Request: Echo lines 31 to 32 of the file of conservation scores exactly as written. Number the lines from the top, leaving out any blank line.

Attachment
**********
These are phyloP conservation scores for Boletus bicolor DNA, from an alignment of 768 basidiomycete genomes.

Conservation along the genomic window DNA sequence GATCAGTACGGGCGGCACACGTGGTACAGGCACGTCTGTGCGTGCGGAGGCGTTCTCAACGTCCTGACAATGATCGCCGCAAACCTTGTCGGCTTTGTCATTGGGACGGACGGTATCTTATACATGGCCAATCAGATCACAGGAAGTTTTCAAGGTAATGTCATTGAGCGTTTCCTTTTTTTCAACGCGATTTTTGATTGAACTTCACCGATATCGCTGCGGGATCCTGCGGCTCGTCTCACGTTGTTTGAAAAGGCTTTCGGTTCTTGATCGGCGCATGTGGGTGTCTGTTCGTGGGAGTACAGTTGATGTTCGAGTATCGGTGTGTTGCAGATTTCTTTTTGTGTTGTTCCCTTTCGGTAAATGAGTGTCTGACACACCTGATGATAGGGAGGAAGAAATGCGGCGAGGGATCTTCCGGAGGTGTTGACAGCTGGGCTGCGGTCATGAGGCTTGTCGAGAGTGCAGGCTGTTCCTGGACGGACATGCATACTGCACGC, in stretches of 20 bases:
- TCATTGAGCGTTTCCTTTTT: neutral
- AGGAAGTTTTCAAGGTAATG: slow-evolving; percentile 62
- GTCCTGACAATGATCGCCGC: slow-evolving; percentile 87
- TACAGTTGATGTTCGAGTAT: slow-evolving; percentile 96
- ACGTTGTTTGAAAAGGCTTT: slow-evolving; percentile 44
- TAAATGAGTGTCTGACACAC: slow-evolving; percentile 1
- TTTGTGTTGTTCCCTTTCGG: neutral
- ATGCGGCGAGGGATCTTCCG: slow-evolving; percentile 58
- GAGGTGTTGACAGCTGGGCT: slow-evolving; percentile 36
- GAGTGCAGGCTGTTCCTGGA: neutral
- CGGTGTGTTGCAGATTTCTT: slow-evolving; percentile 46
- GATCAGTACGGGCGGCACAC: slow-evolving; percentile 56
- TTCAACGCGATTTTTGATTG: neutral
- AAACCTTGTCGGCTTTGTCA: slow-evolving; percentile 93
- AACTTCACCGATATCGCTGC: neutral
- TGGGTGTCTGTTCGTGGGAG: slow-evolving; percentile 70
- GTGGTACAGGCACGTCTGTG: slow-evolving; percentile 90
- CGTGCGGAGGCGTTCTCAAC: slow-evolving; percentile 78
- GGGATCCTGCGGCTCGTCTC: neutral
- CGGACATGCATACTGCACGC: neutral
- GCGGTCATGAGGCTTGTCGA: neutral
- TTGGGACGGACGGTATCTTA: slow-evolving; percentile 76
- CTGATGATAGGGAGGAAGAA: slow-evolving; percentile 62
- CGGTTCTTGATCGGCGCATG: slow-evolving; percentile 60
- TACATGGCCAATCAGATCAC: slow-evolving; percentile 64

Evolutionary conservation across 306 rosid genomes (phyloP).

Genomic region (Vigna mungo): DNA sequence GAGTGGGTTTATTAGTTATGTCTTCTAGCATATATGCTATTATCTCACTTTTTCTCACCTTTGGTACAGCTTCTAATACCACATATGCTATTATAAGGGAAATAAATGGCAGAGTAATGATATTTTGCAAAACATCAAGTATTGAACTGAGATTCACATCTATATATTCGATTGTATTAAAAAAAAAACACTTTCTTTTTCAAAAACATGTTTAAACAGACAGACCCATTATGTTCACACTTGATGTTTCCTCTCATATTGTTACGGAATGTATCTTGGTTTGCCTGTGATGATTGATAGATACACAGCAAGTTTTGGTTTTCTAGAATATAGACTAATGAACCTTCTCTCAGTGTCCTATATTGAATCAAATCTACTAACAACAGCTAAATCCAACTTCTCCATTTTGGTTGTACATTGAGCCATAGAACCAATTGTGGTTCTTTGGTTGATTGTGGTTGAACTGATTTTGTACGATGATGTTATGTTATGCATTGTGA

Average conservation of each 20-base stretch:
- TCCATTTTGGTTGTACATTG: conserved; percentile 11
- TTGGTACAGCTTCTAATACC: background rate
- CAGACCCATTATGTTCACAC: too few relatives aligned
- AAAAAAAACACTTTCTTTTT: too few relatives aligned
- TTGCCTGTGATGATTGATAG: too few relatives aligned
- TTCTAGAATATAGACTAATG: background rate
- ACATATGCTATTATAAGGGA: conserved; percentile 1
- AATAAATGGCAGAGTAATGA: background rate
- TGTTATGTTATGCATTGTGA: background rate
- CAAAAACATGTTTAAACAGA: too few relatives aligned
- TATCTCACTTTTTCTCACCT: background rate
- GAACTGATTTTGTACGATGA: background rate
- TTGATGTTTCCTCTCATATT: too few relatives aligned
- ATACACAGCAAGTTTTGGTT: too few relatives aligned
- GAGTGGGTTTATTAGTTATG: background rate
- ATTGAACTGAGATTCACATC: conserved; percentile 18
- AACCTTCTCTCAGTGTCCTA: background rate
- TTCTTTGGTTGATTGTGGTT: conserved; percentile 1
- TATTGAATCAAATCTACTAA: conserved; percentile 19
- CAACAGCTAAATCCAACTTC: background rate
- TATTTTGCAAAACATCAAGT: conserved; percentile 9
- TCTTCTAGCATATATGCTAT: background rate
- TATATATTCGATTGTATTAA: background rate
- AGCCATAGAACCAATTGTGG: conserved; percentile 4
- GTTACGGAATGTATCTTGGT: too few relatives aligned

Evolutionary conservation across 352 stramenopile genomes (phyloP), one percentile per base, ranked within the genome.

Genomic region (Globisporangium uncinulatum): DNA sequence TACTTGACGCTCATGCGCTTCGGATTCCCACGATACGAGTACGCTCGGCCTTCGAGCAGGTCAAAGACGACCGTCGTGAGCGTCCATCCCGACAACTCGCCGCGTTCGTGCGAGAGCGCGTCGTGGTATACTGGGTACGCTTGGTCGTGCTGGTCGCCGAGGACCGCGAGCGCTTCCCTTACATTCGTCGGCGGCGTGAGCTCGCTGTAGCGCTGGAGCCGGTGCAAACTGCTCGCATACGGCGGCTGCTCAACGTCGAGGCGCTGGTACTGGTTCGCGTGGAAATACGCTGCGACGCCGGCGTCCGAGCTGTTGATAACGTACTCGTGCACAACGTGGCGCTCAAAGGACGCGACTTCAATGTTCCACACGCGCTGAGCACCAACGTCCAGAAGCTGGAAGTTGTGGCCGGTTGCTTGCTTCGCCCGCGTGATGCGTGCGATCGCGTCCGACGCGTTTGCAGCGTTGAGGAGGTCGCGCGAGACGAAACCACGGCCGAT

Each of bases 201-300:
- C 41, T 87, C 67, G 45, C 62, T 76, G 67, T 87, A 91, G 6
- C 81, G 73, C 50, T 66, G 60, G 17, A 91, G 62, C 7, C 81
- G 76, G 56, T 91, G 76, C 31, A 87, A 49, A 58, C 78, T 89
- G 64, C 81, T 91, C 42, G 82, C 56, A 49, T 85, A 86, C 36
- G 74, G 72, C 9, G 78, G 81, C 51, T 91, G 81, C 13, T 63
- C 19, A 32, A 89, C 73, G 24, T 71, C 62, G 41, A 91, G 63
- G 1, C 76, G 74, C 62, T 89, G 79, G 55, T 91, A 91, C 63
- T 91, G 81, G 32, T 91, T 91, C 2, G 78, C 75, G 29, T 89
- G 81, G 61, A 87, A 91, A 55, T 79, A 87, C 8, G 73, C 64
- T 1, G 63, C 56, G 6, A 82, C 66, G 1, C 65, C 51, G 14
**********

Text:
- TCCATTTTGGTTGTACATTG: conserved; percentile 11
- TTGGTACAGCTTCTAATACC: background rate